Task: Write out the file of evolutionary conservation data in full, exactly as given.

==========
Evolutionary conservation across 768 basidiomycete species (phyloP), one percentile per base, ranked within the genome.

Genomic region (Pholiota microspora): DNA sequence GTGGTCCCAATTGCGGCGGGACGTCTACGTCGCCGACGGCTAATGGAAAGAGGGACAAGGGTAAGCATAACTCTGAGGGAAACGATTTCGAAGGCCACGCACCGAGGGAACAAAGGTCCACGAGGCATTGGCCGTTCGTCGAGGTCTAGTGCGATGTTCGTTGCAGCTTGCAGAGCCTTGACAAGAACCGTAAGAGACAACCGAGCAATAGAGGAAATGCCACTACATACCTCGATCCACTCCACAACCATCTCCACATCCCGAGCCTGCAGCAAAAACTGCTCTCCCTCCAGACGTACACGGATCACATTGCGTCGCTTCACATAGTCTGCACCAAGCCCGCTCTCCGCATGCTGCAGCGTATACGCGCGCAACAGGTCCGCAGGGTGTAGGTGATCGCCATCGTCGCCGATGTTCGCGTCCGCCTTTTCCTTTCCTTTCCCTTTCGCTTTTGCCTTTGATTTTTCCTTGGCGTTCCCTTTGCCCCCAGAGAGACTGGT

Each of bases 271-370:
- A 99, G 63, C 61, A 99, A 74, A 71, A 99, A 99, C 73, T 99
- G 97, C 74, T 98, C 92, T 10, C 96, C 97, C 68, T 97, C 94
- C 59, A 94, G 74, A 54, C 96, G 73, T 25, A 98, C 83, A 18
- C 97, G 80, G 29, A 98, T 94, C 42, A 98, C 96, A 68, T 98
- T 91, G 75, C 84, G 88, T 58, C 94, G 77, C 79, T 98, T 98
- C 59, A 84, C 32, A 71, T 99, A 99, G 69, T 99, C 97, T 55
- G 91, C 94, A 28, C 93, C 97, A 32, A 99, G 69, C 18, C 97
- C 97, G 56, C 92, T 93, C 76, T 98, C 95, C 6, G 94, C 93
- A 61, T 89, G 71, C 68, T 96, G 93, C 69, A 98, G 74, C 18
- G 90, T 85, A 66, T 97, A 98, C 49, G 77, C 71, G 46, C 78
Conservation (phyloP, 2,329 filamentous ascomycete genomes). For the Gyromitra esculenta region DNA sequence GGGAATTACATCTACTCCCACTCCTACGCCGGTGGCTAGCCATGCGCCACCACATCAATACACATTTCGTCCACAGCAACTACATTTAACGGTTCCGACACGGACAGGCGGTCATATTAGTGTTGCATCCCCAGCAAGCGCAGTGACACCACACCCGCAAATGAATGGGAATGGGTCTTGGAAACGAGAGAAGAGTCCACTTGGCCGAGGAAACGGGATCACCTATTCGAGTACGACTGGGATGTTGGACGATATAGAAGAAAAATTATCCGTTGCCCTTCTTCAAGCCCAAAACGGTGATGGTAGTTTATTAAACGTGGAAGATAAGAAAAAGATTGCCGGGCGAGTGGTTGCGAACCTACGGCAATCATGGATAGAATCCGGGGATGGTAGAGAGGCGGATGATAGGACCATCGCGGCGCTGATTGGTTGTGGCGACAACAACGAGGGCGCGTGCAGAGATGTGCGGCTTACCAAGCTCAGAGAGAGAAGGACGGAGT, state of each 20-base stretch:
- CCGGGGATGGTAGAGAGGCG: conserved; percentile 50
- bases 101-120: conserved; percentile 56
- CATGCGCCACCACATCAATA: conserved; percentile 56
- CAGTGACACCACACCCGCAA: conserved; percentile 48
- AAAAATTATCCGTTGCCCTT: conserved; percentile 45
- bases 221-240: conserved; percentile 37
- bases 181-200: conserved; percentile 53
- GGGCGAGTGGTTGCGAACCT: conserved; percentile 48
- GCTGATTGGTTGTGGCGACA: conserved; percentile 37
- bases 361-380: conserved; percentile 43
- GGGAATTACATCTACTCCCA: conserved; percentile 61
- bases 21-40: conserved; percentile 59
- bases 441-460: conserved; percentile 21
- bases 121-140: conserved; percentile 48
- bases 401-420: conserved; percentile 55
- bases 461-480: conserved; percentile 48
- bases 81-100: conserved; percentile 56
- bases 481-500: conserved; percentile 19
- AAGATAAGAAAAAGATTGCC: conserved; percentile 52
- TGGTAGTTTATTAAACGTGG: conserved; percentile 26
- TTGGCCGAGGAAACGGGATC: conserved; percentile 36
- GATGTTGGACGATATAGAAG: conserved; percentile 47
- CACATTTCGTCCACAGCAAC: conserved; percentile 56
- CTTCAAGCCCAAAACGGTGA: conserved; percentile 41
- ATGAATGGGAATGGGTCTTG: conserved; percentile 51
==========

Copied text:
Evolutionary conservation across 768 basidiomycete species (phyloP), one percentile per base, ranked within the genome.

Genomic region (Pholiota microspora): DNA sequence GTGGTCCCAATTGCGGCGGGACGTCTACGTCGCCGACGGCTAATGGAAAGAGGGACAAGGGTAAGCATAACTCTGAGGGAAACGATTTCGAAGGCCACGCACCGAGGGAACAAAGGTCCACGAGGCATTGGCCGTTCGTCGAGGTCTAGTGCGATGTTCGTTGCAGCTTGCAGAGCCTTGACAAGAACCGTAAGAGACAACCGAGCAATAGAGGAAATGCCACTACATACCTCGATCCACTCCACAACCATCTCCACATCCCGAGCCTGCAGCAAAAACTGCTCTCCCTCCAGACGTACACGGATCACATTGCGTCGCTTCACATAGTCTGCACCAAGCCCGCTCTCCGCATGCTGCAGCGTATACGCGCGCAACAGGTCCGCAGGGTGTAGGTGATCGCCATCGTCGCCGATGTTCGCGTCCGCCTTTTCCTTTCCTTTCCCTTTCGCTTTTGCCTTTGATTTTTCCTTGGCGTTCCCTTTGCCCCCAGAGAGACTGGT

Each of bases 271-370:
- A 99, G 63, C 61, A 99, A 74, A 71, A 99, A 99, C 73, T 99
- G 97, C 74, T 98, C 92, T 10, C 96, C 97, C 68, T 97, C 94
- C 59, A 94, G 74, A 54, C 96, G 73, T 25, A 98, C 83, A 18
- C 97, G 80, G 29, A 98, T 94, C 42, A 98, C 96, A 68, T 98
- T 91, G 75, C 84, G 88, T 58, C 94, G 77, C 79, T 98, T 98
- C 59, A 84, C 32, A 71, T 99, A 99, G 69, T 99, C 97, T 55
- G 91, C 94, A 28, C 93, C 97, A 32, A 99, G 69, C 18, C 97
- C 97, G 56, C 92, T 93, C 76, T 98, C 95, C 6, G 94, C 93
- A 61, T 89, G 71, C 68, T 96, G 93, C 69, A 98, G 74, C 18
- G 90, T 85, A 66, T 97, A 98, C 49, G 77, C 71, G 46, C 78
Conservation (phyloP, 2,329 filamentous ascomycete genomes). For the Gyromitra esculenta region DNA sequence GGGAATTACATCTACTCCCACTCCTACGCCGGTGGCTAGCCATGCGCCACCACATCAATACACATTTCGTCCACAGCAACTACATTTAACGGTTCCGACACGGACAGGCGGTCATATTAGTGTTGCATCCCCAGCAAGCGCAGTGACACCACACCCGCAAATGAATGGGAATGGGTCTTGGAAACGAGAGAAGAGTCCACTTGGCCGAGGAAACGGGATCACCTATTCGAGTACGACTGGGATGTTGGACGATATAGAAGAAAAATTATCCGTTGCCCTTCTTCAAGCCCAAAACGGTGATGGTAGTTTATTAAACGTGGAAGATAAGAAAAAGATTGCCGGGCGAGTGGTTGCGAACCTACGGCAATCATGGATAGAATCCGGGGATGGTAGAGAGGCGGATGATAGGACCATCGCGGCGCTGATTGGTTGTGGCGACAACAACGAGGGCGCGTGCAGAGATGTGCGGCTTACCAAGCTCAGAGAGAGAAGGACGGAGT, state of each 20-base stretch:
- CCGGGGATGGTAGAGAGGCG: conserved; percentile 50
- bases 101-120: conserved; percentile 56
- CATGCGCCACCACATCAATA: conserved; percentile 56
- CAGTGACACCACACCCGCAA: conserved; percentile 48
- AAAAATTATCCGTTGCCCTT: conserved; percentile 45
- bases 221-240: conserved; percentile 37
- bases 181-200: conserved; percentile 53
- GGGCGAGTGGTTGCGAACCT: conserved; percentile 48
- GCTGATTGGTTGTGGCGACA: conserved; percentile 37
- bases 361-380: conserved; percentile 43
- GGGAATTACATCTACTCCCA: conserved; percentile 61
- bases 21-40: conserved; percentile 59
- bases 441-460: conserved; percentile 21
- bases 121-140: conserved; percentile 48
- bases 401-420: conserved; percentile 55
- bases 461-480: conserved; percentile 48
- bases 81-100: conserved; percentile 56
- bases 481-500: conserved; percentile 19
- AAGATAAGAAAAAGATTGCC: conserved; percentile 52
- TGGTAGTTTATTAAACGTGG: conserved; percentile 26
- TTGGCCGAGGAAACGGGATC: conserved; percentile 36
- GATGTTGGACGATATAGAAG: conserved; percentile 47
- CACATTTCGTCCACAGCAAC: conserved; percentile 56
- CTTCAAGCCCAAAACGGTGA: conserved; percentile 41
- ATGAATGGGAATGGGTCTTG: conserved; percentile 51